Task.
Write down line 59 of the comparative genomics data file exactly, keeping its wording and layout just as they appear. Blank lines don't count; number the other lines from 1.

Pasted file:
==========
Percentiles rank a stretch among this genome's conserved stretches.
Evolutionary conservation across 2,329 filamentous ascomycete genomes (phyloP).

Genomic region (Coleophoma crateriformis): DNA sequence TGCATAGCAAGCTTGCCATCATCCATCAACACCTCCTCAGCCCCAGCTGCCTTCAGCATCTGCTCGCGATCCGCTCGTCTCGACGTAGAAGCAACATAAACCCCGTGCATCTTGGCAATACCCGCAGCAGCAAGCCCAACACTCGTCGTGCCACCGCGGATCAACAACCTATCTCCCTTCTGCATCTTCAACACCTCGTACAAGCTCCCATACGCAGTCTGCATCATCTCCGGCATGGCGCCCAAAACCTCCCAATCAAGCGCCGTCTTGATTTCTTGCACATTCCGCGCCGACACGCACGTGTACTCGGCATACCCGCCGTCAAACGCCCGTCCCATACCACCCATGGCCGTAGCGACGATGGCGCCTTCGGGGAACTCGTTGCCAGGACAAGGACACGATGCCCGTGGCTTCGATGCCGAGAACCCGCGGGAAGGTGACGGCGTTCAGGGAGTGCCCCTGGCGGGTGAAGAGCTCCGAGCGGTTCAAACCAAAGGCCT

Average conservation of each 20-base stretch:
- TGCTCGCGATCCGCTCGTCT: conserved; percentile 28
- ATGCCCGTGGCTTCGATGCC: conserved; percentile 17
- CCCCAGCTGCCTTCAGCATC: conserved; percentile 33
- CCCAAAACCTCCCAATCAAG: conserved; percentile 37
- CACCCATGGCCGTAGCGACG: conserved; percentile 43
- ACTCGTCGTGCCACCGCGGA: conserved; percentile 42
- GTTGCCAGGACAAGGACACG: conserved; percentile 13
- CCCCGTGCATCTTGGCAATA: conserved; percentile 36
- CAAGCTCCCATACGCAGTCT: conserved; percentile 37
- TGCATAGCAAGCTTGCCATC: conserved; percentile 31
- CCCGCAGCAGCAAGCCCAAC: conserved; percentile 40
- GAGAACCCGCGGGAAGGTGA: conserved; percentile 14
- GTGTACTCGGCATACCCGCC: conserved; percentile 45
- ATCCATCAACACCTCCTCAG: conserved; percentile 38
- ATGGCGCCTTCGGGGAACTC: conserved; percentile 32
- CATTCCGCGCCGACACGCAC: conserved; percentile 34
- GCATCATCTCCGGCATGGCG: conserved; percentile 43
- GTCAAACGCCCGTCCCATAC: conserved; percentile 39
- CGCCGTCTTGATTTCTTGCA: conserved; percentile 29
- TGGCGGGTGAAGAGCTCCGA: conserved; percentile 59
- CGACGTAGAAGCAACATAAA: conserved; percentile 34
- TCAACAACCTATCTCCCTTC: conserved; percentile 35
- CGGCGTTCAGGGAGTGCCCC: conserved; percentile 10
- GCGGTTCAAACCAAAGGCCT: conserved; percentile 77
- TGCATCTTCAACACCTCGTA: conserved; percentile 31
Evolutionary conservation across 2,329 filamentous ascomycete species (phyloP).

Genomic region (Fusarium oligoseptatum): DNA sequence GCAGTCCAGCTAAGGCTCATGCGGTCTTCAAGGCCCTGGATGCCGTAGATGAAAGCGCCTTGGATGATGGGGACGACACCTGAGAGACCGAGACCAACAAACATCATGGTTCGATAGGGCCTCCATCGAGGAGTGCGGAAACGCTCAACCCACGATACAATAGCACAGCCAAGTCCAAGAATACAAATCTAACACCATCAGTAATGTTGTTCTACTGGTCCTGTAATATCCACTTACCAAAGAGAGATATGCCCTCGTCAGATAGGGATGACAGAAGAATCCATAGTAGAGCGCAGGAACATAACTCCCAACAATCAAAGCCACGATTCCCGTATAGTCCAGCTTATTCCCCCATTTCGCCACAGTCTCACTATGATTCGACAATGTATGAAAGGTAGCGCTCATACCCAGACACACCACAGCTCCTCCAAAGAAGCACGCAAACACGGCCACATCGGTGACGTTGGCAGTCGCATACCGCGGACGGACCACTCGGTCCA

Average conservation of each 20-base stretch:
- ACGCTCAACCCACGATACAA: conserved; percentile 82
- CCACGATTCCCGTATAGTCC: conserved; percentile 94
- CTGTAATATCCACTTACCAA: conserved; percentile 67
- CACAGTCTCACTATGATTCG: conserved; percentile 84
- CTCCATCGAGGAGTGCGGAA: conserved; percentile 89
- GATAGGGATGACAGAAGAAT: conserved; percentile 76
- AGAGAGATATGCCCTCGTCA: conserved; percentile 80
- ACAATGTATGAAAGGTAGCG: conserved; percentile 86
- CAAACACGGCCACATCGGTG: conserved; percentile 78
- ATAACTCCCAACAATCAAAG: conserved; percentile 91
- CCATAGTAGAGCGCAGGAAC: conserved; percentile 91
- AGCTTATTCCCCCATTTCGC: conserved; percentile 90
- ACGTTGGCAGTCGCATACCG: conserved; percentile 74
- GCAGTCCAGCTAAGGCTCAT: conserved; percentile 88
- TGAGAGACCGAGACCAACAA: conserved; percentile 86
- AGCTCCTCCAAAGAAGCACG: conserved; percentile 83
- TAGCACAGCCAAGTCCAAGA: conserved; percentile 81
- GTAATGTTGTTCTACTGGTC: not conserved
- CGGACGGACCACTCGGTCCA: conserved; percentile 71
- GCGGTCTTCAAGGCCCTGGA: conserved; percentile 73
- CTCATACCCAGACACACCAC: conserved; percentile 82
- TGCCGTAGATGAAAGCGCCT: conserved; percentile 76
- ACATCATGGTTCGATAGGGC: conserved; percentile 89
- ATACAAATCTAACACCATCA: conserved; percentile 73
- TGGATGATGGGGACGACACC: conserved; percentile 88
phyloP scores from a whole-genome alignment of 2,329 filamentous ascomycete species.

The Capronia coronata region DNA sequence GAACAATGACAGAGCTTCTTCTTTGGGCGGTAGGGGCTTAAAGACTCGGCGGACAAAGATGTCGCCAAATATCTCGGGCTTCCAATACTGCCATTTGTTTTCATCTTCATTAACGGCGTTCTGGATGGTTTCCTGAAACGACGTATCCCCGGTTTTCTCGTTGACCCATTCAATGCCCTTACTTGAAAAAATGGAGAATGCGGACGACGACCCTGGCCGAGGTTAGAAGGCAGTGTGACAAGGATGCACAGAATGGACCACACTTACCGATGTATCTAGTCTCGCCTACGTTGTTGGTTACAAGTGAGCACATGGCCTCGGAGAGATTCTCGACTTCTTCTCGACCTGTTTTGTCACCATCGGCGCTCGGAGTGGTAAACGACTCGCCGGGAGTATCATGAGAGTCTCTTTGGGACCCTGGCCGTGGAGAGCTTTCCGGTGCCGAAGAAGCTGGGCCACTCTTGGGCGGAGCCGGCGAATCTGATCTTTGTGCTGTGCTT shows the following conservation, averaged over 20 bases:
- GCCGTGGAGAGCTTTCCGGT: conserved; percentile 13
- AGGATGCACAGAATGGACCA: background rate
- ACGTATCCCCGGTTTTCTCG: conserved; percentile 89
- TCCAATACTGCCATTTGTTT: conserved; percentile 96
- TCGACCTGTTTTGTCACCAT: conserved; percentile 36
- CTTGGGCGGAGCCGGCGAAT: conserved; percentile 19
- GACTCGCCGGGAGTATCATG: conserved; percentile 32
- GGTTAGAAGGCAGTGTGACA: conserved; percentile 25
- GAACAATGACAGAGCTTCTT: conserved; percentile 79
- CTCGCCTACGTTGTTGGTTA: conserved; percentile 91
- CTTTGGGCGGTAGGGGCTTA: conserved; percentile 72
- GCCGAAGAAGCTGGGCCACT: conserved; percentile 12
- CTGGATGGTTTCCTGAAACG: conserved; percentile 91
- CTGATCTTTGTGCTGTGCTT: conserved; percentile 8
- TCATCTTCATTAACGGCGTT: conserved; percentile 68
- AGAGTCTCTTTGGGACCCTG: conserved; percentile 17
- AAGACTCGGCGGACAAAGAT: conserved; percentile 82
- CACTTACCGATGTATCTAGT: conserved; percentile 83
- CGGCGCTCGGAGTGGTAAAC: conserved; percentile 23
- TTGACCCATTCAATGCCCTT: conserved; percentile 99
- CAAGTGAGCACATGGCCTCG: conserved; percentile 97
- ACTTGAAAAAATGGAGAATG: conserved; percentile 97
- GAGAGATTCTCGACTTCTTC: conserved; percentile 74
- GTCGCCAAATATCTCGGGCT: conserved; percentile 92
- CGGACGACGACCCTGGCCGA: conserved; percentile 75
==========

The Capronia coronata region DNA sequence GAACAATGACAGAGCTTCTTCTTTGGGCGGTAGGGGCTTAAAGACTCGGCGGACAAAGATGTCGCCAAATATCTCGGGCTTCCAATACTGCCATTTGTTTTCATCTTCATTAACGGCGTTCTGGATGGTTTCCTGAAACGACGTATCCCCGGTTTTCTCGTTGACCCATTCAATGCCCTTACTTGAAAAAATGGAGAATGCGGACGACGACCCTGGCCGAGGTTAGAAGGCAGTGTGACAAGGATGCACAGAATGGACCACACTTACCGATGTATCTAGTCTCGCCTACGTTGTTGGTTACAAGTGAGCACATGGCCTCGGAGAGATTCTCGACTTCTTCTCGACCTGTTTTGTCACCATCGGCGCTCGGAGTGGTAAACGACTCGCCGGGAGTATCATGAGAGTCTCTTTGGGACCCTGGCCGTGGAGAGCTTTCCGGTGCCGAAGAAGCTGGGCCACTCTTGGGCGGAGCCGGCGAATCTGATCTTTGTGCTGTGCTT shows the following conservation, averaged over 20 bases: